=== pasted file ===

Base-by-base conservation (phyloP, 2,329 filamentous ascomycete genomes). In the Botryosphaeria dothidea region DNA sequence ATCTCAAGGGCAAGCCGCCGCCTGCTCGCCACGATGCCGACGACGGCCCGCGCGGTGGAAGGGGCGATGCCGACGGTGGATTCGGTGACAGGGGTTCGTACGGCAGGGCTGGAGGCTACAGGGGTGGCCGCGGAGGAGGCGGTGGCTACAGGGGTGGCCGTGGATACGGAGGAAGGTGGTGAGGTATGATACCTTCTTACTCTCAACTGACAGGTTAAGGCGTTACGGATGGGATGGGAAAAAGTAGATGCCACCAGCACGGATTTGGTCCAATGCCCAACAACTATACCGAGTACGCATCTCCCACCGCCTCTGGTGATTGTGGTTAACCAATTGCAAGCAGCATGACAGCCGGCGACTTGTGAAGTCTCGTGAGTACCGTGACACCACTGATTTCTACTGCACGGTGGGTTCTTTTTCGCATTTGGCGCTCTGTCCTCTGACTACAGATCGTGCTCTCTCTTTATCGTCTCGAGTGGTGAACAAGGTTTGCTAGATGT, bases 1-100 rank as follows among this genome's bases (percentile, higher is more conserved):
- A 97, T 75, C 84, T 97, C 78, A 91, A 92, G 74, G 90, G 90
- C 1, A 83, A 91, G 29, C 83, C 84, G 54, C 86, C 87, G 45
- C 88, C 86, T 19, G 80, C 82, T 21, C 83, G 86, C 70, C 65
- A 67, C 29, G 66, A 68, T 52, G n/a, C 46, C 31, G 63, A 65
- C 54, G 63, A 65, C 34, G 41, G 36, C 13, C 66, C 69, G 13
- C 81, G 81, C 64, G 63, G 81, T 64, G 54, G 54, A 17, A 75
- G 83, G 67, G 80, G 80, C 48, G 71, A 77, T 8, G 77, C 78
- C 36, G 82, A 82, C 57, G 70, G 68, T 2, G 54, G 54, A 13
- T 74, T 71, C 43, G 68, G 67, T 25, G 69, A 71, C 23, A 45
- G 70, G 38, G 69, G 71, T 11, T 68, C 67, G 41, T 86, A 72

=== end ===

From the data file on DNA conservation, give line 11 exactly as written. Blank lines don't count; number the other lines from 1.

- G 70, G 38, G 69, G 71, T 11, T 68, C 67, G 41, T 86, A 72